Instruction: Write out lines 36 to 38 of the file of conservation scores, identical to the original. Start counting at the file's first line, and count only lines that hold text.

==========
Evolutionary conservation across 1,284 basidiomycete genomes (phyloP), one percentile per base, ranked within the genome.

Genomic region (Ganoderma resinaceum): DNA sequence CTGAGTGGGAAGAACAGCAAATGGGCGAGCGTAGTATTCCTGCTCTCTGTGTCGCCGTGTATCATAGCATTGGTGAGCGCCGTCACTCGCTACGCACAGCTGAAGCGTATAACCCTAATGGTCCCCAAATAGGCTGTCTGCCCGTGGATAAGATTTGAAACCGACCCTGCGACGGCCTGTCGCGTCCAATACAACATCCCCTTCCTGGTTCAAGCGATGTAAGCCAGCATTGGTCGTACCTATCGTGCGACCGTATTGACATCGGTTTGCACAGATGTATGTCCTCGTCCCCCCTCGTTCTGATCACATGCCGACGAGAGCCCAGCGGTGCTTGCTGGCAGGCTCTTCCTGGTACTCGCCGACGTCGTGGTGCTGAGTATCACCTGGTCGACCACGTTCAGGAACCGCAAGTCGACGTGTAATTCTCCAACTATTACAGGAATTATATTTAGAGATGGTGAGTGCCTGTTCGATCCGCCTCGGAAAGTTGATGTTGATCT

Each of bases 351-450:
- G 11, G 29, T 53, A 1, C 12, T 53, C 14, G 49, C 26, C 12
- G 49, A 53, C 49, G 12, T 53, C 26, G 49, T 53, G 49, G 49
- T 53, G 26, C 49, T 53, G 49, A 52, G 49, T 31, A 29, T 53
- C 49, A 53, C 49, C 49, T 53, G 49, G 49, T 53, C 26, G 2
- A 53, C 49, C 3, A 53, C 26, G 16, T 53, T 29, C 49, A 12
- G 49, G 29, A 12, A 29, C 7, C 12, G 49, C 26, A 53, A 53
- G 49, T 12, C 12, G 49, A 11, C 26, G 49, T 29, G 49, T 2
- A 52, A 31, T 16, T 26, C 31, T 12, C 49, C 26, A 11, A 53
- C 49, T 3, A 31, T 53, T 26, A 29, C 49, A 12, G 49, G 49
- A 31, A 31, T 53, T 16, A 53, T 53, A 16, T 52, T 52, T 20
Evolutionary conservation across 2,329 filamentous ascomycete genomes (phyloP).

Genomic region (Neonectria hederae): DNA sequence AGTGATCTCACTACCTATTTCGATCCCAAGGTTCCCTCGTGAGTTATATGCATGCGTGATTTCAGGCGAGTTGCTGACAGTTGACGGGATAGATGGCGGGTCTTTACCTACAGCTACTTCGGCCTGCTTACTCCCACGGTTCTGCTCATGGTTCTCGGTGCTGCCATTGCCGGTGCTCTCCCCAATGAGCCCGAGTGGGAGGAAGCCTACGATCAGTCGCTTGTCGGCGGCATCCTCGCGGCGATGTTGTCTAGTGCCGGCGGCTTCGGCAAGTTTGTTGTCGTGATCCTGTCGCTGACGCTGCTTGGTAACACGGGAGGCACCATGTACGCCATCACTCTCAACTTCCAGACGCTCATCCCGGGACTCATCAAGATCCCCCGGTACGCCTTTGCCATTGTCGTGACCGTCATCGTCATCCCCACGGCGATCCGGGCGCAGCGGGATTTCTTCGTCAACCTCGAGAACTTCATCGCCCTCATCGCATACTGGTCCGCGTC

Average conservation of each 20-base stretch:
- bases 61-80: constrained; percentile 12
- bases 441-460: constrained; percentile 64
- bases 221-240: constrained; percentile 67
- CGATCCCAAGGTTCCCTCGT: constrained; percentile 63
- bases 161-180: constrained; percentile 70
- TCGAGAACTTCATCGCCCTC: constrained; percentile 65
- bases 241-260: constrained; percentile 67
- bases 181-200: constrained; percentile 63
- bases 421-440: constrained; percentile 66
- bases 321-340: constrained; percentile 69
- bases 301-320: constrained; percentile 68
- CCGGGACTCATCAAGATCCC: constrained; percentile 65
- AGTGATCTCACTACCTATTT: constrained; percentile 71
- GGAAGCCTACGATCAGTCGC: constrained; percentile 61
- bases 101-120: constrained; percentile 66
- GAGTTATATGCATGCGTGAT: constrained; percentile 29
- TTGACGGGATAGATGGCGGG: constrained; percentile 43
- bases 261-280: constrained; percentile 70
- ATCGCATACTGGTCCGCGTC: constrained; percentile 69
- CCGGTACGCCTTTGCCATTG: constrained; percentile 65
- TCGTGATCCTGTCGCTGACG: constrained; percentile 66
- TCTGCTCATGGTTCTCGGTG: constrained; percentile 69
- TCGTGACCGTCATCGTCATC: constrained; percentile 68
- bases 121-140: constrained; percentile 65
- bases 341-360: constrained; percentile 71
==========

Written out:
- CCGGTACGCCTTTGCCATTG: constrained; percentile 65
- TCGTGATCCTGTCGCTGACG: constrained; percentile 66
- TCTGCTCATGGTTCTCGGTG: constrained; percentile 69